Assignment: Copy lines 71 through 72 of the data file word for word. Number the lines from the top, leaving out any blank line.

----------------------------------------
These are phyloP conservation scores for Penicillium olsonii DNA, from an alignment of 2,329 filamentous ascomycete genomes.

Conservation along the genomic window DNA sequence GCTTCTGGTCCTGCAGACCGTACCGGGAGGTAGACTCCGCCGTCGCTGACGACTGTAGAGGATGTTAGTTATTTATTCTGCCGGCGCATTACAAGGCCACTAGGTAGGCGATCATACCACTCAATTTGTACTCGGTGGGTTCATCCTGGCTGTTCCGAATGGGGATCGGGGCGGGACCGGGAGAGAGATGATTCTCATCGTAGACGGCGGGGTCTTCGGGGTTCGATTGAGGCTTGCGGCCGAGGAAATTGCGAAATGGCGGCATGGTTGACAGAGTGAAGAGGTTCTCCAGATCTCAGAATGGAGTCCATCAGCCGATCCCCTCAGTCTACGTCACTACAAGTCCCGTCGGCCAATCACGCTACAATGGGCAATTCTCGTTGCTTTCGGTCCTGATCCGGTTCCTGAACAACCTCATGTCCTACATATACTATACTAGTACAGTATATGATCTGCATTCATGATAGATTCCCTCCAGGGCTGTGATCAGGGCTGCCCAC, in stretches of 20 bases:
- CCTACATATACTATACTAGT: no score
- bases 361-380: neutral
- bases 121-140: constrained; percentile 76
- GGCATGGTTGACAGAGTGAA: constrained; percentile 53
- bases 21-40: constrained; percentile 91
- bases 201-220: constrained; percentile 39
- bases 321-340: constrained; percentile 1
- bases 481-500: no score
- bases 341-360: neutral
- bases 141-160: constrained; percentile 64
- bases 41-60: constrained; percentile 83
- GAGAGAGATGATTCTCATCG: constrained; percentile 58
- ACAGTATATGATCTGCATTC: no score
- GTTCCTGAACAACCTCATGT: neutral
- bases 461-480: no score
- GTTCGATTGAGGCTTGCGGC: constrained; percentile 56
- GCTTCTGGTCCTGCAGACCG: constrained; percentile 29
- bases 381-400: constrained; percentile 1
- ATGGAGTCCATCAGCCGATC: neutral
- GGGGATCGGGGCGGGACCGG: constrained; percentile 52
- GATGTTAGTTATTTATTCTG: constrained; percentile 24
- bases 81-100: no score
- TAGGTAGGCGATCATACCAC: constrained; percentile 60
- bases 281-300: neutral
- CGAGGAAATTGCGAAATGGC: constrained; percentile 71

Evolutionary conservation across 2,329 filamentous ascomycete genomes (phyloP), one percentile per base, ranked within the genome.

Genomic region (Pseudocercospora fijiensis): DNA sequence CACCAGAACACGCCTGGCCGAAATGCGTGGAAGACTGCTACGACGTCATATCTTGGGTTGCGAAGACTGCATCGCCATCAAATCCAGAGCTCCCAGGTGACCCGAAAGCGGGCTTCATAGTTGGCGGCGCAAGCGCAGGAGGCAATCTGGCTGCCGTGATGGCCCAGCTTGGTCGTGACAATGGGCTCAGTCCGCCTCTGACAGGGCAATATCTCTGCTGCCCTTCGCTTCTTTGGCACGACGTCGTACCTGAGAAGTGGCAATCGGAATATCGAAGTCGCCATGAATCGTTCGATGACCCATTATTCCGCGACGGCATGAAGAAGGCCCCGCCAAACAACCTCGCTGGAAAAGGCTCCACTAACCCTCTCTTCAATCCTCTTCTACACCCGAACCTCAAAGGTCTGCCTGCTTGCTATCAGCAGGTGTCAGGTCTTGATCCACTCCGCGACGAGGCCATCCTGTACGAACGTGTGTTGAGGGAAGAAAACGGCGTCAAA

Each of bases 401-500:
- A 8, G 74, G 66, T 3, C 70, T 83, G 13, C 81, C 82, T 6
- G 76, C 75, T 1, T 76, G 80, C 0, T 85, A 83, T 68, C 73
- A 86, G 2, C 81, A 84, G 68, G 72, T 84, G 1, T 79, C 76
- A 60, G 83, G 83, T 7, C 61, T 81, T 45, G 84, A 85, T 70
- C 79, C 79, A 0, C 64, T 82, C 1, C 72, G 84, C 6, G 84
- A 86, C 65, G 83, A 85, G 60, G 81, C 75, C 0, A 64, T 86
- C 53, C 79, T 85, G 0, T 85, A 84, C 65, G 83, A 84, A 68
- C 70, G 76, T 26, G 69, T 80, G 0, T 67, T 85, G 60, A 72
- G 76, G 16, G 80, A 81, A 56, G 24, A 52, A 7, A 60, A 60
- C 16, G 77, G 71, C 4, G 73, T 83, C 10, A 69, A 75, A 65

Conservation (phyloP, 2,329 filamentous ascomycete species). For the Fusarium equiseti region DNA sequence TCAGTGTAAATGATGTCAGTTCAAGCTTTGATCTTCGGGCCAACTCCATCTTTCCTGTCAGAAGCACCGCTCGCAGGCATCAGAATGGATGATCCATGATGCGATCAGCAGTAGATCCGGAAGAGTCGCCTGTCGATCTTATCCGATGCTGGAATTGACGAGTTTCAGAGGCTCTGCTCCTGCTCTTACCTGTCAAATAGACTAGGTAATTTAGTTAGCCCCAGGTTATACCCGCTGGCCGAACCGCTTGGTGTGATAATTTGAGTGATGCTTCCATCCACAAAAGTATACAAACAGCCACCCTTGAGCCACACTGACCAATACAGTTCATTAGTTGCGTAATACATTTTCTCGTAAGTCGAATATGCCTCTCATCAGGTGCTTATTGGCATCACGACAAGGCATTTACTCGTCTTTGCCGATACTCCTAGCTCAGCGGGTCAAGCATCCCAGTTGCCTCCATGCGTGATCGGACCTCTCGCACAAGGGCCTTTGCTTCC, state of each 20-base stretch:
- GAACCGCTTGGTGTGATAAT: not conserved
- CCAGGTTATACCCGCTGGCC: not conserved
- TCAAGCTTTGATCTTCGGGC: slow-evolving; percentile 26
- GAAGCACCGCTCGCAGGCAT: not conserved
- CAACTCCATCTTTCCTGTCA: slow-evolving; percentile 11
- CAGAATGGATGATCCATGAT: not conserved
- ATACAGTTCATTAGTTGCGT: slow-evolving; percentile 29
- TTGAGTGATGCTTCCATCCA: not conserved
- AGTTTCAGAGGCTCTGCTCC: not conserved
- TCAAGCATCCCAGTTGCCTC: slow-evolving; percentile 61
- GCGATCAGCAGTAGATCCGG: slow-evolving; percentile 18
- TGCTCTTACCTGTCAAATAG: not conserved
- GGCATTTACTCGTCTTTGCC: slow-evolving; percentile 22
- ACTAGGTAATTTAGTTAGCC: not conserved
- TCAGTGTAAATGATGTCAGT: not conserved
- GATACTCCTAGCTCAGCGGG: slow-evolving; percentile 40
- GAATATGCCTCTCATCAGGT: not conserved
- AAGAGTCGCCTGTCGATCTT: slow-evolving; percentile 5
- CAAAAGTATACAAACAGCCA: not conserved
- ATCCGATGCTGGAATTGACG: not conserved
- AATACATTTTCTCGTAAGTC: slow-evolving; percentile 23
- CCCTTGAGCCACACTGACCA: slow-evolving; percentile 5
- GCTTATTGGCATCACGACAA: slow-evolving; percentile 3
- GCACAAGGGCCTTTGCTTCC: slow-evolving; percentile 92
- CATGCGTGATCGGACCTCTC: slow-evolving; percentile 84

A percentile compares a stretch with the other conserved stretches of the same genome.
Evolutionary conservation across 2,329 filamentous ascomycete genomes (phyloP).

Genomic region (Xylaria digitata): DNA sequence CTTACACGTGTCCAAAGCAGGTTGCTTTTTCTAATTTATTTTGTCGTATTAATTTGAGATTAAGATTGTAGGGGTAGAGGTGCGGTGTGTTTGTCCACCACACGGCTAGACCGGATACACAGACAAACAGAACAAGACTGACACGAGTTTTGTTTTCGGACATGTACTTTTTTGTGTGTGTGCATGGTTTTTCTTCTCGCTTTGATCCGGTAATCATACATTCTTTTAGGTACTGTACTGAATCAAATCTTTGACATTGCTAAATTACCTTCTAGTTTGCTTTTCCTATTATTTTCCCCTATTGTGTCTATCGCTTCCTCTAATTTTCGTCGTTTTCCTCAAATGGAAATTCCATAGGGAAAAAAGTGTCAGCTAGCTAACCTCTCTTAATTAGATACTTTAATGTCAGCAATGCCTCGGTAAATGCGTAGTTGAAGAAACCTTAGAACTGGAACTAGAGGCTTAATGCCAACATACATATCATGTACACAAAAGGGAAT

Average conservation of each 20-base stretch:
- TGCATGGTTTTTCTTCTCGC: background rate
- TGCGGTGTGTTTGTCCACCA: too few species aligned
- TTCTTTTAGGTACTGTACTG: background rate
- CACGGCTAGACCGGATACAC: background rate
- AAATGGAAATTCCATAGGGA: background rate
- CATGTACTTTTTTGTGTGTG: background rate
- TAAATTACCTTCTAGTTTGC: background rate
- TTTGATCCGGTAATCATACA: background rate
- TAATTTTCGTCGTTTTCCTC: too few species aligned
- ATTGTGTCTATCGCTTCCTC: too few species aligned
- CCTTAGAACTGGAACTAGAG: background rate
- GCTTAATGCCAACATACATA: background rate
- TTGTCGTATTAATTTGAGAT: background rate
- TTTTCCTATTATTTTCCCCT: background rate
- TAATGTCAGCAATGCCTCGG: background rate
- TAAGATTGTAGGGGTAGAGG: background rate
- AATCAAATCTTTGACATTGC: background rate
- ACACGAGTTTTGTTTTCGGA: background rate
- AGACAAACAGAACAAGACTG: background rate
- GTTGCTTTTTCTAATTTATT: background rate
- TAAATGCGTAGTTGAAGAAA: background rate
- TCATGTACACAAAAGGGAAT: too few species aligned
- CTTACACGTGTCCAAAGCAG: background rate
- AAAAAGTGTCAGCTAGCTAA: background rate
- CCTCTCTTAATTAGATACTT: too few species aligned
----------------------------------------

- TGCATGGTTTTTCTTCTCGC: background rate
- TGCGGTGTGTTTGTCCACCA: too few species aligned